Dummer House, Dummer's Lane, Hallowell, 1968
Item Contributed by
Hubbard Free Library
In 1789 Nathaniel Dummer moved to Hallowell with his wife and five children. We have learned of the successes and honor that have here crowned his life. We also know of the charm and happiness in the social life of the rapidly growing village at the Hook. Old Hallowell on the Kennebec, Nason, 1909.
Nathaniel Dummer held several prominent roles in the civic life of Hallowell. He served as the town's first postmaster from 1794 to 1802. As a judge on the Court of Common Pleas in Kennebec County, in 1794 he presided over a paternity case involving one of Martha Ballard's patients. Such suits often relied upon the record of midwives who confirmed the identity of fathers by taking testimony from mothers at the height of labor. Martha Ballard's diary also states that Ephraim Ballard attended the raising of Nathaniel Dummer's house on June 19, 1792.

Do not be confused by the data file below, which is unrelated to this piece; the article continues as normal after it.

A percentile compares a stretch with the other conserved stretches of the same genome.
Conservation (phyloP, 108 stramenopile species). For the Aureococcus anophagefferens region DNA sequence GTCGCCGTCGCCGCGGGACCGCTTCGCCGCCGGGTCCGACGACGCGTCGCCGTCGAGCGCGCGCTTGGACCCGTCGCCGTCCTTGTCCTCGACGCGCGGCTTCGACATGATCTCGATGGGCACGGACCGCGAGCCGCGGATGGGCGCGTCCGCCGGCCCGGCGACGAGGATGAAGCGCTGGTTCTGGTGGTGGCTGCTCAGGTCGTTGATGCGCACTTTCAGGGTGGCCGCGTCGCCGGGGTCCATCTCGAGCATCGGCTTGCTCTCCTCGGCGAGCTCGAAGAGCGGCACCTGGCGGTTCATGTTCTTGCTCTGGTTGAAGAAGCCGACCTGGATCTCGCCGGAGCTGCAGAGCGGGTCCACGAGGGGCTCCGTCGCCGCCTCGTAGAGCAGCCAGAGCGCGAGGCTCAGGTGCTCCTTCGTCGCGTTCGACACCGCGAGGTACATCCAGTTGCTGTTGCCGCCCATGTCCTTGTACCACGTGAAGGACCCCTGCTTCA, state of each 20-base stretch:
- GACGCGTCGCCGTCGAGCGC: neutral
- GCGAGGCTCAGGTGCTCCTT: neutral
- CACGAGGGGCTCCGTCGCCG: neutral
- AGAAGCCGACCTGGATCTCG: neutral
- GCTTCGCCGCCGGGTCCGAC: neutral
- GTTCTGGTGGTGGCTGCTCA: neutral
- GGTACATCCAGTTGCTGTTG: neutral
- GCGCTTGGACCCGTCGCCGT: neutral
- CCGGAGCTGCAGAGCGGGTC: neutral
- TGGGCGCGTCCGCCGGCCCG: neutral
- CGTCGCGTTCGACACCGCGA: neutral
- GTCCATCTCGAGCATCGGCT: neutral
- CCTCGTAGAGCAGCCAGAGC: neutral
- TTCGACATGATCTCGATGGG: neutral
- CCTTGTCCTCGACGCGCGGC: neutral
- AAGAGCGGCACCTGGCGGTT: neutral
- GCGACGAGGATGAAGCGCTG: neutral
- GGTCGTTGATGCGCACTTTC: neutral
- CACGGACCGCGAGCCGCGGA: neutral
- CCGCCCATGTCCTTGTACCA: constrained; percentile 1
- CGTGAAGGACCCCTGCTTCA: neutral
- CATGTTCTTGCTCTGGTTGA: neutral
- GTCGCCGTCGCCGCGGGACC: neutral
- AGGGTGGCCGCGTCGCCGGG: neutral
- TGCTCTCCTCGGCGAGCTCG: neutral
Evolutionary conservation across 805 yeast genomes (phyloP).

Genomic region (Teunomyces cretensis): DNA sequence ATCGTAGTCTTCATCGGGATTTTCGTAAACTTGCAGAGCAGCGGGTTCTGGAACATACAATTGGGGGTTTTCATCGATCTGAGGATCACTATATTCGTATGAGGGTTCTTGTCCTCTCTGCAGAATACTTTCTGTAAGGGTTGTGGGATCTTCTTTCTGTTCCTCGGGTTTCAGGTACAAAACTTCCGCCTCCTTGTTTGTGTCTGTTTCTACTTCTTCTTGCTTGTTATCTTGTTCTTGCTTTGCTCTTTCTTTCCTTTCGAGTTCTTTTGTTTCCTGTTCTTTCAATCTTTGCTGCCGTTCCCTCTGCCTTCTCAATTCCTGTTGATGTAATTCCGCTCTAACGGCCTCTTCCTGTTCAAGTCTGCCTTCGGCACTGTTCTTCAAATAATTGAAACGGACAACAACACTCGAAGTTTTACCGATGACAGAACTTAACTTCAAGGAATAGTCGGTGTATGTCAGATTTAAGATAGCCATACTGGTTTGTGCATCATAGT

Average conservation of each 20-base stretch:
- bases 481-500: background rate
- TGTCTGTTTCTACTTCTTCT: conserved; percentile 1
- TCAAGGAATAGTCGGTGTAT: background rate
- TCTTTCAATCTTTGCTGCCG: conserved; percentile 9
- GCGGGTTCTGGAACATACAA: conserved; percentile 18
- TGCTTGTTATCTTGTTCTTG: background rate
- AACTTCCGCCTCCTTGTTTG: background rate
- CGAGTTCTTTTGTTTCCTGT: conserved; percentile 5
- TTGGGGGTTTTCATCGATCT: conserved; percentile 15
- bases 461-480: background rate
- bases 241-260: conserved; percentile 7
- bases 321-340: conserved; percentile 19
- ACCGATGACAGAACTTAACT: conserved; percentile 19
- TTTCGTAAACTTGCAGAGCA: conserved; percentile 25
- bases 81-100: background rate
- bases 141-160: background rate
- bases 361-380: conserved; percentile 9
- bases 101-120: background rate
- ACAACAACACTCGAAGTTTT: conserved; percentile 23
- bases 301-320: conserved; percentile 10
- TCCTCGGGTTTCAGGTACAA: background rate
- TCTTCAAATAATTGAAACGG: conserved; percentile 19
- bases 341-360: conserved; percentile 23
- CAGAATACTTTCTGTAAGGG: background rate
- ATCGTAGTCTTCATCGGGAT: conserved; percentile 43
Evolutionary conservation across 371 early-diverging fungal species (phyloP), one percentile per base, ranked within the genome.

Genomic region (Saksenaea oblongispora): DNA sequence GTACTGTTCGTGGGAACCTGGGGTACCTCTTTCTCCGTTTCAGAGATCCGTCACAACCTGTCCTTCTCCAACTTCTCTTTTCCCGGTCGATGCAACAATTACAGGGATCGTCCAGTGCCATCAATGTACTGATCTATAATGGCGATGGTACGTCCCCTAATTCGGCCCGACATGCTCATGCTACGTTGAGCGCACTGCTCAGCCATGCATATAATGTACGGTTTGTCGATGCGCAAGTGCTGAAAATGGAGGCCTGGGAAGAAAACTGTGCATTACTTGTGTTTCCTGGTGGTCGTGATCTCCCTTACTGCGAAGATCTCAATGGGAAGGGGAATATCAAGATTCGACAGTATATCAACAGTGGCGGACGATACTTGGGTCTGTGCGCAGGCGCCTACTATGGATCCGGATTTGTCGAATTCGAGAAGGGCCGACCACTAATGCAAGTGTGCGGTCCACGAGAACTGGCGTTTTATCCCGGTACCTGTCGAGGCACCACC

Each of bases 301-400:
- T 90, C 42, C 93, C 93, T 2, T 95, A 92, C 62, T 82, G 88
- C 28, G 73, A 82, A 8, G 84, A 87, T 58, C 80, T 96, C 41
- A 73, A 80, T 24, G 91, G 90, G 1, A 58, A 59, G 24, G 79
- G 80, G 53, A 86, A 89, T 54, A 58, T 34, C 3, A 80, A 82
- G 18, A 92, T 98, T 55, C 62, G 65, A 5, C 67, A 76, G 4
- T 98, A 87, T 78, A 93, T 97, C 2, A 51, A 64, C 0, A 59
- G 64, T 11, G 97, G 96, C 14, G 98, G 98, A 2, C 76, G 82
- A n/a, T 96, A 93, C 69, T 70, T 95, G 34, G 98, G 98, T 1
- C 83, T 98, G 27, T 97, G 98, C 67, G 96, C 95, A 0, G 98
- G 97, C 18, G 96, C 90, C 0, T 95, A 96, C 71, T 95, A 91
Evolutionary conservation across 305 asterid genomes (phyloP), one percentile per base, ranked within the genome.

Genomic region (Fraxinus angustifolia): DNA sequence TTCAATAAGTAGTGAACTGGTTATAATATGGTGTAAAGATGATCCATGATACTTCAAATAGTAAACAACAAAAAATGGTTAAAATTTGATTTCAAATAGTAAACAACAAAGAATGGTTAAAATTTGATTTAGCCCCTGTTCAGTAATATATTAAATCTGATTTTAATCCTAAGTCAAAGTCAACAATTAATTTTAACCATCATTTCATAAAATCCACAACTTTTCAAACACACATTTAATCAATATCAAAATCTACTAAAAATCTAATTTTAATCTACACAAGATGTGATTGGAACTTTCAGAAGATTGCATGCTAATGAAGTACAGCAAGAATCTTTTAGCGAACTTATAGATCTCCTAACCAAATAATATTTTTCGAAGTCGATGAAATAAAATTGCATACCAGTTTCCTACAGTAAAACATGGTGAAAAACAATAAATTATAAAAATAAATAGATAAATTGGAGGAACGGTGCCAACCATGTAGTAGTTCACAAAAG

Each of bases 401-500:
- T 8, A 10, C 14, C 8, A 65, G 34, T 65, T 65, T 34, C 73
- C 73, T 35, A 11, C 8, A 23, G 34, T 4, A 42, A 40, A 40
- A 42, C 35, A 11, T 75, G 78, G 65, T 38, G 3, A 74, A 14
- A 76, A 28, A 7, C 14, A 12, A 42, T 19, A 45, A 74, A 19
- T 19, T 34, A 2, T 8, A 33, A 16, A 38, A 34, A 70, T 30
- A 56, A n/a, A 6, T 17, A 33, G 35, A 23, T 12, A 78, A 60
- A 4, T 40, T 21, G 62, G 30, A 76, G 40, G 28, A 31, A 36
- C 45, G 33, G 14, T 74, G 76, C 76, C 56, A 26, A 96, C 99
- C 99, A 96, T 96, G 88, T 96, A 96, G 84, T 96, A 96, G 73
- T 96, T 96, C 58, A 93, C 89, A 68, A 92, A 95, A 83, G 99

Judge Dummer died in Hallowell, September 15, 1815, and "seldom." as the old records tell us, "has a death in this part of the country produced a more general sympathy." His widow, who survived him for a number of years, wa much beloved and respected in the community (Nason).